Back when the student newspaper was called “New Wine” and Vanguard had not yet reached its university status, a professor was hired to teach in the Religion Department. For over thirty years, his dedication to God has kept him teaching at the university as it has grown into what it is today.
Roger Heuser, the longest teaching professor, has seen the university change drastically in his 36 years of teaching both undergraduate and graduate classes within the Religion Department.
According to Heuser, the biggest aspect that has changed on campus since he started teaching was when the administration implemented computers. He remembers his first computer and printer being set up in his office. Computers made a significant impact on him and his fellow professors, considering he wrote his dissertation on a typewriter.
The university’s physical property has changed over the years. According to Heuser, one way he has seen it take place is in the 10 changes of offices he has had.
He witnessed the acquisition of Smith Hall, as the building was previously not owned by Vanguard and was originally was the headquarters for the SoCal Network of the Assemblies of God. According to Heuser, Vanguard only owned the land at this time. Hueser has witnessed the chapel and dormitories being built during the decades, as well as the remodeling of the Scott Academic Center. Overall, the campus has expanded both greatly in physical size and in staff.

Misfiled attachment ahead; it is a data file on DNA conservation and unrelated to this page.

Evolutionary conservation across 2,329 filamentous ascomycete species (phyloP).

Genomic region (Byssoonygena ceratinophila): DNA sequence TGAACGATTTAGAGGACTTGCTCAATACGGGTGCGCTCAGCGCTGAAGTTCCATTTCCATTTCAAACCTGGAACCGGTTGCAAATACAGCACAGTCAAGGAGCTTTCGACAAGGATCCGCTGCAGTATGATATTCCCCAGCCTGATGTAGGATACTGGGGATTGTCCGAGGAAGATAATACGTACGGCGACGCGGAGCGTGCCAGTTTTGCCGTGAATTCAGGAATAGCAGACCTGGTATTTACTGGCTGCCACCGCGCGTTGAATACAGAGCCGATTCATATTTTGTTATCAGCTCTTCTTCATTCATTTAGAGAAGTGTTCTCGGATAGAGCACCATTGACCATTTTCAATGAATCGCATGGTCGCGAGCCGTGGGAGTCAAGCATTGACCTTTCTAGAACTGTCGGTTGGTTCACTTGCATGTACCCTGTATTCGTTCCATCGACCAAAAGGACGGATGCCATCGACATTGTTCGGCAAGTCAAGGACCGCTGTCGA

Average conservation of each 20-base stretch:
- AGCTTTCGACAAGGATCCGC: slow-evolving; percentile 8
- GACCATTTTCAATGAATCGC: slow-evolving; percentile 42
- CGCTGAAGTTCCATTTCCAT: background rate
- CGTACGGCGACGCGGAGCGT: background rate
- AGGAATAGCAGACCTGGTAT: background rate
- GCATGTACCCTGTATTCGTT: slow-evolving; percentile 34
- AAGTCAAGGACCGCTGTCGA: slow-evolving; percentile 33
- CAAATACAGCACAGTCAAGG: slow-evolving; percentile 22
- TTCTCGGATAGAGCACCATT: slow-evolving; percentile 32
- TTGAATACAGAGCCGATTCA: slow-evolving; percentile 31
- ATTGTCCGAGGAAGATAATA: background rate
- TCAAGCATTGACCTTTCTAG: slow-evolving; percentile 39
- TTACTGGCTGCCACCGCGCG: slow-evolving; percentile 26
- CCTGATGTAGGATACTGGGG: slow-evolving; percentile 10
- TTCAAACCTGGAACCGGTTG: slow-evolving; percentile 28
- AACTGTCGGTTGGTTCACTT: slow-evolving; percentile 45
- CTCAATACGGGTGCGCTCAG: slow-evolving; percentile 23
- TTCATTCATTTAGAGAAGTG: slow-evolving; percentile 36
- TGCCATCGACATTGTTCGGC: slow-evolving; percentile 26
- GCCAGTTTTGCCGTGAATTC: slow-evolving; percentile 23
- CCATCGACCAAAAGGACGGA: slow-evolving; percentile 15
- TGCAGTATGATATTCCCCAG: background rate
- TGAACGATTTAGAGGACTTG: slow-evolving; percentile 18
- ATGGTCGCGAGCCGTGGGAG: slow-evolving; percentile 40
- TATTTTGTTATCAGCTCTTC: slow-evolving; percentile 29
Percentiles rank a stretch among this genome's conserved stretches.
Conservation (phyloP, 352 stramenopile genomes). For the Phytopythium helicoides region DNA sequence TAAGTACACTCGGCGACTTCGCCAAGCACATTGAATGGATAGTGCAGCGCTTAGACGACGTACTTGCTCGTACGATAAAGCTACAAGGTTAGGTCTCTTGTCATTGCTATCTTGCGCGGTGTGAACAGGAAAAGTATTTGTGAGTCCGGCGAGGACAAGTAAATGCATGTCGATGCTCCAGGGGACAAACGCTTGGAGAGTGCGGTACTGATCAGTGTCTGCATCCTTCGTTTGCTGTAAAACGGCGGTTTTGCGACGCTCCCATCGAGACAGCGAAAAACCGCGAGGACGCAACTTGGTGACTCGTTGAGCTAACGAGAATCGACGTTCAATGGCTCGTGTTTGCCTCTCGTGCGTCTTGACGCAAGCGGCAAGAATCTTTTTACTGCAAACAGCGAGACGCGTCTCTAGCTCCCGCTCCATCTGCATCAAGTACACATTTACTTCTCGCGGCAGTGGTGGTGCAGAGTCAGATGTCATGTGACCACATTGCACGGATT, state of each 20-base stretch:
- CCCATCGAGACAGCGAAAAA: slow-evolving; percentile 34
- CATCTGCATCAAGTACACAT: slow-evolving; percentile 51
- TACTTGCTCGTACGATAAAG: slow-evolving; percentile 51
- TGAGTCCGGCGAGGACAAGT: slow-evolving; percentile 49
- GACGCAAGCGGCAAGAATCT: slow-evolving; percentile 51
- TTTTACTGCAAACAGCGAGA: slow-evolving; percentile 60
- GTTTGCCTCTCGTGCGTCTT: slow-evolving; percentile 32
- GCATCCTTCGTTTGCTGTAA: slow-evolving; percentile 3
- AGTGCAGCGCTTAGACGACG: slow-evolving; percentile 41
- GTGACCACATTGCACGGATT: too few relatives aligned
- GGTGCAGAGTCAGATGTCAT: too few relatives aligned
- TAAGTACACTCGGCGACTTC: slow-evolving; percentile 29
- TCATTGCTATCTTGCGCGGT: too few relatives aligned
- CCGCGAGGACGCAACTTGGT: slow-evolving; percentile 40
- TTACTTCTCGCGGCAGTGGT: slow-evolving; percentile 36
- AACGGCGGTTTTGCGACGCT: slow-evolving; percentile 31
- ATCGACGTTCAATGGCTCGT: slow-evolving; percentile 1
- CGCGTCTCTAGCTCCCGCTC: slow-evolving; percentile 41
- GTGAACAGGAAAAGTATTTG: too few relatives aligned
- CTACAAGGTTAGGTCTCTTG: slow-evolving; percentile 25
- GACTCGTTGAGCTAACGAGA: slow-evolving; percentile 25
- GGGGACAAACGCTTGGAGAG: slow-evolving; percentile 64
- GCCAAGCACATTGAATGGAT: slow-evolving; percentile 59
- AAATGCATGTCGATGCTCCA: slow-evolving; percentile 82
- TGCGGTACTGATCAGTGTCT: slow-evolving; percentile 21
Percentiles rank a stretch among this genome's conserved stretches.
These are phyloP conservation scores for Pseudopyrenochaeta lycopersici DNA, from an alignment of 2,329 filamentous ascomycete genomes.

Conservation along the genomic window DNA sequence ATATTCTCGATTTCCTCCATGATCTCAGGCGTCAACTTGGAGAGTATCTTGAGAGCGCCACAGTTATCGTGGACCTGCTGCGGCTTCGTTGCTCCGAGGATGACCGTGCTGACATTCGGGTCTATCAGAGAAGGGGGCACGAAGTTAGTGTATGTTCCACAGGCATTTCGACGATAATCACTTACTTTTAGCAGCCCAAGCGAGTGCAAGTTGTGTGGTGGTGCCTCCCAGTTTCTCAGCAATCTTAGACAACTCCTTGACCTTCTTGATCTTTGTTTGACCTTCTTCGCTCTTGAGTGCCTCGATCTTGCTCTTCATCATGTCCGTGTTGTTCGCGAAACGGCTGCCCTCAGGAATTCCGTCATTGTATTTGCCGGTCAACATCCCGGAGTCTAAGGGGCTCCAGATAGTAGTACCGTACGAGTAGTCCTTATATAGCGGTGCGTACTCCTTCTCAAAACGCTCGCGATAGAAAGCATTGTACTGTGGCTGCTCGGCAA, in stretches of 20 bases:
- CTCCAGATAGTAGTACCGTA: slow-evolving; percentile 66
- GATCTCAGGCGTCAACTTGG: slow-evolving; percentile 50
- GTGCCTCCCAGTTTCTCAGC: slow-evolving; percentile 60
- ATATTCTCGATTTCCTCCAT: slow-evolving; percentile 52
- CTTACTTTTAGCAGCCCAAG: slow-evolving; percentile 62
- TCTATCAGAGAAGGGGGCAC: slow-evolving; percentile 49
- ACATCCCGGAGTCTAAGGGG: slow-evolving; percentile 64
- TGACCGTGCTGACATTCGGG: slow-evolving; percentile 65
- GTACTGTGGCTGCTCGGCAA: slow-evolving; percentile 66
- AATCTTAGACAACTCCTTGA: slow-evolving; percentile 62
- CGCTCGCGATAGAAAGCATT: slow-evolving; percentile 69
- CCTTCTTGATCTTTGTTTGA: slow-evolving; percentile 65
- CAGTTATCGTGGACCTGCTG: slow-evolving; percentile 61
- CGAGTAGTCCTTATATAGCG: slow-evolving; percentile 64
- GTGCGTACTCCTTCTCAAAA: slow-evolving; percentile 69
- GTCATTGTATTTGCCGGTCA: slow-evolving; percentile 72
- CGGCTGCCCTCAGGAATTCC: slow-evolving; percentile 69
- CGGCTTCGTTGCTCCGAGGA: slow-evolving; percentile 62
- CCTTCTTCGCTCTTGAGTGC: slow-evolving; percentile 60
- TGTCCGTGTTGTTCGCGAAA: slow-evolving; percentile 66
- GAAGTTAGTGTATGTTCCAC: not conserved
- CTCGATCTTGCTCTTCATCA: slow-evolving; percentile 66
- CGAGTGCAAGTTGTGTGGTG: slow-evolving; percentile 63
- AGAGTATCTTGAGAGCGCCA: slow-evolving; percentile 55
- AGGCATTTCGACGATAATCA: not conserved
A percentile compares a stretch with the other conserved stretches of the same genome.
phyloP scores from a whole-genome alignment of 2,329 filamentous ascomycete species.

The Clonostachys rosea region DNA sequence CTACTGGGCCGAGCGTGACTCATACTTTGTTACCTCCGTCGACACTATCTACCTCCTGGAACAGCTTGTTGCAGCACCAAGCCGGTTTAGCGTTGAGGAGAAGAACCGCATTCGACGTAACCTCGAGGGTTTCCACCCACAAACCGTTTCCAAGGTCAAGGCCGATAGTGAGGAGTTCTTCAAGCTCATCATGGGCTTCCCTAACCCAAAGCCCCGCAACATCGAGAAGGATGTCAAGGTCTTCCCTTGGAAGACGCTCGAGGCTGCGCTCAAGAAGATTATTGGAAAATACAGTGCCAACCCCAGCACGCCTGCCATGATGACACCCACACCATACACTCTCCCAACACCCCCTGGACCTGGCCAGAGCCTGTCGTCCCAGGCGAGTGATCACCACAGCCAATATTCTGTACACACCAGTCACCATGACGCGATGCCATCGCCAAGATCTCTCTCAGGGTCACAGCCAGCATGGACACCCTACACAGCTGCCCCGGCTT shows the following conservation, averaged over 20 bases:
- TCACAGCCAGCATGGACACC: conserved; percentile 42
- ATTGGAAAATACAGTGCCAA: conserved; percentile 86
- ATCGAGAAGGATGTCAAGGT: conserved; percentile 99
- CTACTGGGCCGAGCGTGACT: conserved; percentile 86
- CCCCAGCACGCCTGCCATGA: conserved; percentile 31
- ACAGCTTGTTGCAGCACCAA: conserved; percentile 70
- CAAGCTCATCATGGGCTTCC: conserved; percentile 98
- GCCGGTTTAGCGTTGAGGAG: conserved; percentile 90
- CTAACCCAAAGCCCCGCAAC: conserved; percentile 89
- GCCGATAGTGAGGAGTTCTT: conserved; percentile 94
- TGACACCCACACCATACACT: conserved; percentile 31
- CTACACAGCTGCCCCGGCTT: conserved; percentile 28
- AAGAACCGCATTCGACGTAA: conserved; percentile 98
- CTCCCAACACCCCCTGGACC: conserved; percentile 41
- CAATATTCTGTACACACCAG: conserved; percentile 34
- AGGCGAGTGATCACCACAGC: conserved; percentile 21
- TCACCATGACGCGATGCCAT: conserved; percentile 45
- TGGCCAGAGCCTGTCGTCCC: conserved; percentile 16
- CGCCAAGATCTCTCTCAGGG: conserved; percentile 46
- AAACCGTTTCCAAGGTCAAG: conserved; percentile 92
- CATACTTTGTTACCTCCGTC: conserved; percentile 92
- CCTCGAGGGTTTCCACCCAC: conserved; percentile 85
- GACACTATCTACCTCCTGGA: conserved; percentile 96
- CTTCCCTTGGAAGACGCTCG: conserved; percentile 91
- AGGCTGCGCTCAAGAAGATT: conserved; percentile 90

When he first started teaching, the staff was heavily white male populated. He has seen how increasing diversity on campus is a strength. He has seen the positive changes that have affected the culture of the campus by increasing diversity.
In the beginning, what excited him about working at the university was being able to teach at Christian liberal arts college.
“I just got so excited about a Christian liberal arts education where there is a pursuit of truth and knowledge in a variety of disciplines all under God’s good grace. I thought, ‘What better place to train leaders for a vocation than a liberal arts college?’ My passion is really the interplay of theology, spirituality, social science in the forecast of leadership,” Heuser said.
After completing Seminary school and received his Ph.D. at New York University, he pastored for 12 years in Chicago. In 1983, he was hired to teach in the first graduate program at Vanguard, which was a Master of Arts in Religion with a concentration in biblical studies or church leadership.
Heuser later became dean of the graduate program during the time the college received university status in 1999. According to Heuser, there were only four graduate programs at the time.
Back in the 1980s, there were about 30 professors and they would all meet for weekly faculty meetings, according to Heuser. Now meetings are held monthly. He recalls how these meetings allowed for all the professors to see each other and build friendships.
Hueser has noticed that fashion choices have changed over time with the workplace being more casual in how professors dress. To this day, he has seen the faculty work hard at having personal relationships with students throughout his years of teaching. According to Heuser, he believes that it is part of the DNA of the school.
According to Hueser, the 36 years at Vanguard has given him friendships that have impacted his life.
“Vanguard has been my vocational family for most of my adult life. It continues to be a place where academic preparation and calling are both expressed and enriched in a learning community that is making a difference in the world. My life continues to be transformed because of life-long friendships with students and colleagues here at Vanguard, and I’m forever grateful to God for living out this opportunity,” Heuser said.